Duration: One hour online

    Target audiences: Parents, teachers, mentors, therapists, and others who work with youth

2. Helping Youth Discover Their Purpose in Life

    Young people with a clear purpose in life are moving toward a personally meaningful, far-horizon aim that is inspired by a desire to make a positive difference in the broader world. A growing body of research finds that purpose is related to a wide range of psychological and physical indicators of well-being; however, studies also find that purpose is rare. Only about one in five adolescents reports leading a life of purpose. For the past five years, Dr. Bronk and members of her research lab have worked to design and test activities and conversations that adults can engage in with youth to help them discover a meaningful purpose for their lives. In this talk, Dr. Bronk outlines a series of empirically-supported steps that parents, teachers, mentors, therapists, and others concerned about the well-being of young people can take to help youth discover their path to purpose.

    Duration: One hour online

    Target audiences: Parents, teachers, mentors, therapists, and others who work with youth

Back to Dr. Bronk’s bio

Talks & Workshops by Robert Emmons

1. What Good is Gratitude? How Gratitude Heals, Energizes, and Transforms Lives

    Across the life span, research has shown that gratitude generates a positive ripple effect through every area of our lives, potentially satisfying some of our deepest yearnings—our desire for happiness, our pursuit of better relationships, and our ceaseless quest for inner peace, health, wholeness, and contentment. In this talk, Dr. Emmons will explain how gratefulness can empower individuals to make better choices, particularly in the realm of health care. He will share research indicating that the practice of gratitude can have dramatic and lasting effects on health: It can lower blood pressure, improve function of the immune system, reduce risk of heart problems, increase happiness, and decrease depression. He will also explore the mechanisms linking the practice of gratitude with these key health outcomes.

    Duration: One hour

    Target audiences: Health care, workplace, general interest, wellness, churches

2. Gratitude Works! How Gratitude Heals, Energizes, and Transforms Lives and Workplaces

    The grateful mind reaps a massive advantage in life: It makes you happier, boosts your work and productivity, increases your energy levels, and improves your health and relationships. In this talk, Dr. Emmons will share the research behind these findings and examine how fostering gratitude in the workplace can sustainably impact you and your team’s performance. What factors permit and promote gratitude at work, and what hurdles and hindrances does gratitude face? He will also explain how we can all weave gratitude into our daily life both at work and at home, strengthening our communities and ourselves.

    Duration: One hour

    Target audiences: Health care, workplace

3. Workshop: Aware, Declare, and Share: Keys to an Effective Gratitude Practice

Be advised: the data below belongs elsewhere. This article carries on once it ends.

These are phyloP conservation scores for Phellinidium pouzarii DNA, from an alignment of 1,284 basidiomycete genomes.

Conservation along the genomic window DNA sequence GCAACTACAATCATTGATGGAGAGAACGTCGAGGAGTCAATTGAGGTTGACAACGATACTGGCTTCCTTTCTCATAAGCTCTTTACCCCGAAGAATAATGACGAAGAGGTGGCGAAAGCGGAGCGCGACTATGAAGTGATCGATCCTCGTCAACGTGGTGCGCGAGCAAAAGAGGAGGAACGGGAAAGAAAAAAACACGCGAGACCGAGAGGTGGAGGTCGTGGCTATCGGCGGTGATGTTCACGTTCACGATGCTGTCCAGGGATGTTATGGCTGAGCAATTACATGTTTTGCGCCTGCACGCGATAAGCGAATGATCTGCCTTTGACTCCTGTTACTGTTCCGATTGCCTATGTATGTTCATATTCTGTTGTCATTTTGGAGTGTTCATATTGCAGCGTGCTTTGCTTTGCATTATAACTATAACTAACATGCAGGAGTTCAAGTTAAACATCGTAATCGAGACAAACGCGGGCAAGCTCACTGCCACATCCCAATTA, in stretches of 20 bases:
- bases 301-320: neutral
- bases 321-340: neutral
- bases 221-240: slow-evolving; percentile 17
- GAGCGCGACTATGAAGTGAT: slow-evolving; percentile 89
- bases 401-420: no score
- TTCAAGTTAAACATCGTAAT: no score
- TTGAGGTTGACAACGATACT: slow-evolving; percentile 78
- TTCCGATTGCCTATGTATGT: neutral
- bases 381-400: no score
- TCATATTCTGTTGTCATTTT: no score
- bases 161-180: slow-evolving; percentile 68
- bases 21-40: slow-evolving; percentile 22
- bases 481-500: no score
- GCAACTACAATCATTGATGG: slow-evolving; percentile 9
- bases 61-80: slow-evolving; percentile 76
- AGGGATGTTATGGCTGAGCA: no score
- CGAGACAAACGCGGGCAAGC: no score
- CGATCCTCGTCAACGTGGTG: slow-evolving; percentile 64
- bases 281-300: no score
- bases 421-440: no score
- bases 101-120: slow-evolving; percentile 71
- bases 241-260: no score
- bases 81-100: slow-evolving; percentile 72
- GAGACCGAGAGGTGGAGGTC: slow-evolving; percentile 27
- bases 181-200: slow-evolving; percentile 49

Gratitude clearly matters for our personal well-being, but how can we get more of it? The grateful state of mind can be fleeting, difficult to sustain over the long haul unless practiced with attention and intention. This workshop will offer practices and techniques to foster gratitude every day. Dr. Emmons will present evidence-based prescriptions for helping both our clients and ourselves in cultivating a grateful life. The practical tools he shares can be used to foster gratitude at almost any opportunity during daily life.

    Duration: One hour to one day (8 hours)

    Target audiences: Health care, workplace, general interest, wellness, churches

Back to Dr. Emmons’s bio

Talks by Amie Gordon

1. Awe and Gratitude: For Health, Well-Being & Relationships

    Positive emotions are critical for our health and well-being. In this talk, Dr. Gordon discusses the science of positive emotions, focusing on the benefits of awe and gratitude for health, well-being and relationships. As part of this talk, she provides practical, evidence-based tips for easily cultivating more awe and gratitude in daily life.

    Duration: One hour

    Target audiences: Health care, workplace, general interest, wellness, churches

2. The Do’s and Don’ts of Gratitude

    The science of gratitude robustly shows that gratitude is good for your health, well-being, and social relationships. But how do you effectively cultivate gratitude into your everyday life? In this talk, Dr. Gordon will provide a summary of the research on gratitude after which she will focus on the practicalities of how best to cultivate more gratitude in everyday life. Not every gratitude practice will work for everyone, and simply being told to “be more grateful” may not work for many people. Here, Dr. Gordon goes over why gratitude is good along with the do’s and don’ts of practicing gratitude so that everyone in the audience will leave with the tools they need to cultivate more gratitude in their daily lives.

    Duration: One hour

    Target audiences: Health care, workplace, general interest, wellness, churches

3. The Science of Happy, Healthy Relationships

    Healthy relationships bring joy, support and security to our lives, making people happier and healthier physically and mentally. Unhealthy relationships can cause stress, loneliness and pain and wreak havoc on our health and well-being. But even the happiest, healthiest relationships hit ruts sometimes. In this talk, Dr. Gordon brings together the best of the relationships research to highlight key factors that help people maintain healthy, happy relationships. Longer versions of this talk will include practicing 3-5 exercises for boosting relationship quality that can easily be implemented into everyday life.